o Elucidate the reasons that some mitochondrial mutations and
deletions give rise to clinically different heart, vascular, lung and
blood disorders and some have no effect.
o Elucidate quantitative relationships between mutant forms of mtDNA
and heart and lung dysfunction.
o Define the pathways for ATP synthesis and utilization changes in
blood cells, cardiovascular, and lung tissues with defective
mitochondrial genes.
o Identify mtDNA determinants of heart, vascular, lung, and blood
disease and risk factors.
o Define the pathways for ATP synthesis and utilization changes in
blood cells, cardiovascular and lung tissues with defective genes.
Upon initiation of the program, the NHLBI will sponsor periodic
meetings to encourage exchange of information among investigators who
participate in this program.  In the budget for the grant
application, applicants should request travel funds for a 1-day
meeting each year, most likely to be held in Bethesda, Maryland.
Applicants should also include a statement in their applications
indicating their willingness to participate in these meetings.
It is the policy of the NIH that women and members of minority groups
and their subpopulations must be included in all NIH supported
biomedical and behavioral research projects involving human subjects,
unless a clear and compelling rationale and justification is provided
that inclusion is inappropriate with respect to the health of the
subjects or the purpose of the research.  This new policy results
from the NIH Revitalization Act of 1993 (Section 492B of Public Law
103-43) and supersedes and strengthens the previous policies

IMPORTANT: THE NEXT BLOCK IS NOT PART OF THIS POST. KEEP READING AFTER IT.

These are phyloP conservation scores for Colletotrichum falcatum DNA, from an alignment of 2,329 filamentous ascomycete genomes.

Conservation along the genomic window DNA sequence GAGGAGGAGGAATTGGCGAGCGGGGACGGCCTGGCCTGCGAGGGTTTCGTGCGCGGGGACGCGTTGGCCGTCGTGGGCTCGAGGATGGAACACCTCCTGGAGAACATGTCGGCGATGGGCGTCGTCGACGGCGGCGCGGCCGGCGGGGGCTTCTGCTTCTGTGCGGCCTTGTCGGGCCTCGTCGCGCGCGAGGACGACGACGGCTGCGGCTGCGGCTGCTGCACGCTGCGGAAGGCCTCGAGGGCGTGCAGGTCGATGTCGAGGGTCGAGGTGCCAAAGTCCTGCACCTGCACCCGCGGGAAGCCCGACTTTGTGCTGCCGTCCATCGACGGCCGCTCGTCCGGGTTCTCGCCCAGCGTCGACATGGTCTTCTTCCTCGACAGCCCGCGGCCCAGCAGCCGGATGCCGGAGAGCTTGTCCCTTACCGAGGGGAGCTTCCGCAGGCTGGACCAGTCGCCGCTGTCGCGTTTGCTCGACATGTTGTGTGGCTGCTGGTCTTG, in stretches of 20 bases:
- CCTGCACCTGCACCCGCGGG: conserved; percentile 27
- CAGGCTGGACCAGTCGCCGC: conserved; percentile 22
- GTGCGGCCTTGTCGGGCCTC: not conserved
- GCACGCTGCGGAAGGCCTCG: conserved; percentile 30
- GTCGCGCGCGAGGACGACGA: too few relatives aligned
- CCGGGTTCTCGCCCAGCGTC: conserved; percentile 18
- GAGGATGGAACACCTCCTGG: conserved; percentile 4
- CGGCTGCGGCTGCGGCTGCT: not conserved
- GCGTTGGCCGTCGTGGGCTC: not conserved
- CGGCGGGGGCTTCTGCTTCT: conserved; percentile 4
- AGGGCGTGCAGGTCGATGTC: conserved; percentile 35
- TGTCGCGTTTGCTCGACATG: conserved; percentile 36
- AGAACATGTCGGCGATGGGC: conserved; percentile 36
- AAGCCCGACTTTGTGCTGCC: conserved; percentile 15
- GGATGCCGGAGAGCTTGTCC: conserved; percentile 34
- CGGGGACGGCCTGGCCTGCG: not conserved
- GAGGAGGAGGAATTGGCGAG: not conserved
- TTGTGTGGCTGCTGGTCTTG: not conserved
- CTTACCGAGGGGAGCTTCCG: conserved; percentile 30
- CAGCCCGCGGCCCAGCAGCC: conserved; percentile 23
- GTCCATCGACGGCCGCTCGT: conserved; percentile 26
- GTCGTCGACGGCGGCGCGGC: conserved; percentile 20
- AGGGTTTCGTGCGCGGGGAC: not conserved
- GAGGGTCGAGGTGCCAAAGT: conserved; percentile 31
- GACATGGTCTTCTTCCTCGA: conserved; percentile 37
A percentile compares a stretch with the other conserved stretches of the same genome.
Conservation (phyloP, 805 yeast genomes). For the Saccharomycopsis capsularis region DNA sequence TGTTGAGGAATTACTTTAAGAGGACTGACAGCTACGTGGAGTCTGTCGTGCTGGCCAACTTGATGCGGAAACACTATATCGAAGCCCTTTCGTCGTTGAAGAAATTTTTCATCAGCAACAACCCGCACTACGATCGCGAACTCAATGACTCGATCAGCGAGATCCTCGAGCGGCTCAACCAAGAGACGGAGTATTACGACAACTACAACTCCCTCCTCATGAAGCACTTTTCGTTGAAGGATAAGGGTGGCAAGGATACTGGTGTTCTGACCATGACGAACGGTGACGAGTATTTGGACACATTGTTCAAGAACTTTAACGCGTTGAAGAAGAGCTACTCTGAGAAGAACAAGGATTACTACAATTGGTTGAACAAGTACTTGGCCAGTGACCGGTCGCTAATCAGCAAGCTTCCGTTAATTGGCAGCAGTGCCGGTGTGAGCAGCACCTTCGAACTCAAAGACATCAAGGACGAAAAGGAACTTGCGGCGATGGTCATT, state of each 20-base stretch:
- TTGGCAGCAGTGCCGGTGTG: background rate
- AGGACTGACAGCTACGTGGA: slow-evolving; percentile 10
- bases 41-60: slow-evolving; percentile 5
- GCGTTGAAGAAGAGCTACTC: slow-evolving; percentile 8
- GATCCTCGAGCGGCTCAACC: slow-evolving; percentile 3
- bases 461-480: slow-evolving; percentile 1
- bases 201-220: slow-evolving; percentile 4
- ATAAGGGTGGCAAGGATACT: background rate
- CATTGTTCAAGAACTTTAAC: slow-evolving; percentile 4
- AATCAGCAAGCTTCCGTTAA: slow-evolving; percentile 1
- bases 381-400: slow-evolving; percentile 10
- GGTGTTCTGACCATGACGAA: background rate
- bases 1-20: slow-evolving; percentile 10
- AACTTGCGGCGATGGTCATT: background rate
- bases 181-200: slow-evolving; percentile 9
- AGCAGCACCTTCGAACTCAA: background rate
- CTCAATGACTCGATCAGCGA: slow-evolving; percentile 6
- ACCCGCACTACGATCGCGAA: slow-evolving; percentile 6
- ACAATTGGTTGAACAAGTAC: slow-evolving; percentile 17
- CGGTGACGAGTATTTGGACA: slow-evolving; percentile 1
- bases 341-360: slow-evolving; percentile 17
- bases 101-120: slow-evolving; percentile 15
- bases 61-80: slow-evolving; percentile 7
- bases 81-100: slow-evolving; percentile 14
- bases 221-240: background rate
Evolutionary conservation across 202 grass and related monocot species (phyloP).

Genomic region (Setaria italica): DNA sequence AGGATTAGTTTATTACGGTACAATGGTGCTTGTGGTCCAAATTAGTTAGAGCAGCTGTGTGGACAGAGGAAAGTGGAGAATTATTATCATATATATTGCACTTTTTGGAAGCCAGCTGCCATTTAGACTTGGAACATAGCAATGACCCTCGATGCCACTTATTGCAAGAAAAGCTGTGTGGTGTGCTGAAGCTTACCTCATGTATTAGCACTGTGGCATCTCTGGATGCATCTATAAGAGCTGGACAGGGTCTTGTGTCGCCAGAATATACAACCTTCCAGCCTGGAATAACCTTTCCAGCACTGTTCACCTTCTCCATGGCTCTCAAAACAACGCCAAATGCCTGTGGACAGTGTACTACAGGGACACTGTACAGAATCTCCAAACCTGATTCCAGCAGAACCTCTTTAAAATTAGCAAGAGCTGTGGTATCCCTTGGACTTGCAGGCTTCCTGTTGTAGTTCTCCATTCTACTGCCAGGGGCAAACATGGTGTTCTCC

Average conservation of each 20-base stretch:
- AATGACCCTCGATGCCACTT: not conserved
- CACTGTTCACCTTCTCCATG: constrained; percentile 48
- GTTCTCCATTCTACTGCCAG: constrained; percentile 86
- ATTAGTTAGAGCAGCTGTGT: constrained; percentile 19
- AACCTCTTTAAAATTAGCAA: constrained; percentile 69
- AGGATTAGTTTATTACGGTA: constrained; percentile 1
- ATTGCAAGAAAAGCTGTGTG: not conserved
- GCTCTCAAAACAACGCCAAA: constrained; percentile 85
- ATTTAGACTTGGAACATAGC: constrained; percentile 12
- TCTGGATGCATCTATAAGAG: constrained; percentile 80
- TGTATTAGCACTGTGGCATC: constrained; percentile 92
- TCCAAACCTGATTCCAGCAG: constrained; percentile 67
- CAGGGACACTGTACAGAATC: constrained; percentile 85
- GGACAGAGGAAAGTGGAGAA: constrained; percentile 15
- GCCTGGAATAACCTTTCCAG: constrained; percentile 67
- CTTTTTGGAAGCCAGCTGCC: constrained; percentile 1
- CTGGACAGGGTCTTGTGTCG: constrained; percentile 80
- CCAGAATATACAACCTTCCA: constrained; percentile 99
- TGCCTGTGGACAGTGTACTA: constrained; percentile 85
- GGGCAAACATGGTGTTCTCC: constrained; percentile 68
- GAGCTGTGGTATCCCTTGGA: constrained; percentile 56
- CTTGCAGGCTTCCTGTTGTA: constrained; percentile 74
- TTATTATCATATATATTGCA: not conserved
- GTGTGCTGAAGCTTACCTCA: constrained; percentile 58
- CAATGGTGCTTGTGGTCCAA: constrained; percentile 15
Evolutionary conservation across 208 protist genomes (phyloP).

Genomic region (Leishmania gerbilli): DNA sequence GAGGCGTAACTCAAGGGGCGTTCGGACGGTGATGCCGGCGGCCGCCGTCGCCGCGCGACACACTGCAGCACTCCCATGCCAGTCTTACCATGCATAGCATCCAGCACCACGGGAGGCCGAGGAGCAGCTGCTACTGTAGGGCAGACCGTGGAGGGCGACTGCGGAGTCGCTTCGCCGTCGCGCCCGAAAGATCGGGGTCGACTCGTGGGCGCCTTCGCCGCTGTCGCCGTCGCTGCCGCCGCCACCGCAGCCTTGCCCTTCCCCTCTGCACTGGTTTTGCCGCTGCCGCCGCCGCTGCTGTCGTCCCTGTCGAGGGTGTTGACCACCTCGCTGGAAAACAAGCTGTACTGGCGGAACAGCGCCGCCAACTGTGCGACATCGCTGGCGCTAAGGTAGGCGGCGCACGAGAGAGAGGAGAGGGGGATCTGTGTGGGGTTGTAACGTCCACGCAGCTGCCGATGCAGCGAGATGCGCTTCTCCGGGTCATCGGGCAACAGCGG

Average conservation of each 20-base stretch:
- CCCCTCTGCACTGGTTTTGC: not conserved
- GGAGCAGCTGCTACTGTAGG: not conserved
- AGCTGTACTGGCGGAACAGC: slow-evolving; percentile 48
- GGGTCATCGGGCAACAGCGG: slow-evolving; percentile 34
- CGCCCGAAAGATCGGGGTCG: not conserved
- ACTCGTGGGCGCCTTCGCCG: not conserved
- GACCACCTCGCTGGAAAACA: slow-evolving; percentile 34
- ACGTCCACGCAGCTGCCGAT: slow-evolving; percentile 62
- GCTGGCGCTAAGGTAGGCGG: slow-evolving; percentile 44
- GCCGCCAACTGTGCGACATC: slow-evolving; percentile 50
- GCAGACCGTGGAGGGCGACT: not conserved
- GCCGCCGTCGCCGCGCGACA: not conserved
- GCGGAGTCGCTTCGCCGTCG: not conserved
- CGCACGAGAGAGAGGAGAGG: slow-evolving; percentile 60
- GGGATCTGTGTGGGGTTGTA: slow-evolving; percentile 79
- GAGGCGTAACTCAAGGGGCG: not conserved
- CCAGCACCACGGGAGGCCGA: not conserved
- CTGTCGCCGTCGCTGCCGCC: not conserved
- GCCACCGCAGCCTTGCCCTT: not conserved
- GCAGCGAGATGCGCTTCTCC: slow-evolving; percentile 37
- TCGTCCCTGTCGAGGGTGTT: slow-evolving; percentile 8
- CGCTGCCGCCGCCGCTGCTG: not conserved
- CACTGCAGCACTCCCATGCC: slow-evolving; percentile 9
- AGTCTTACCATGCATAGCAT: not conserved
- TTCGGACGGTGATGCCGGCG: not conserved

(Concerning the Inclusion of Women in Study Populations, and
Concerning the Inclusion of Minorities in Study Populations), which
have been in effect since 1990.  The new policy contains some
provisions that are substantially different from the 1990 policies.
All investigators proposing research involving human subjects should
read the "NIH Guidelines For Inclusion of Women and Minorities as
Subjects in Clinical Research," which have been published in the
Federal Register of March 28, 1994 (FR 59 14508-14513) and reprinted
in the NIH Guide for Grants and Contracts, Volume 23, Number 11,
March 18, 1994.
Investigators also may obtain copies of the policy from the program
staff listed under INQUIRIES.  Program staff may also provide
additional relevant information concerning the policy.
Prospective applicants are asked to submit, by January 24, 1997, a
letter of intent that includes a descriptive title of the proposed
research, the name, address, and telephone number of the Principal
Investigator, the identities of other key personnel and participating
institutions, and the number and title of the RFA in response to
which the application may be submitted.  Although a letter of intent
is not required, is not binding, and does not enter into the review
of a subsequent application, the information that it contains allows
NIH staff to estimate the potential review workload and avoid
conflict of interest in the review.  A faxed letter of intent may be
used in place of a posted one.
The letter of intent is to be sent to:
Dr. C. James Scheirer
Division of Extramural Affairs
National Heart, Lung, and Blood Institute
6701 Rockledge Drive, Room 7220, MSC 7924
Bethesda, MD  20892-7924
Telephone:  (301) 435-0266
FAX:  (301) 480-3541
Email:  James_Scheirer@NIH.GOV
The research grant application form PHS-398 (rev. 5/95) is to be used
in applying for these grants.  Applications kits are available at
most institutional offices of sponsored research; from the Grants
Information Office, Office of Extramural Outreach and Information
Resources, National Institutes of Health, 6701 Rockledge Drive, MSC
7910, Bethesda, MD 20892-7910, telephone 301/710-0267, email: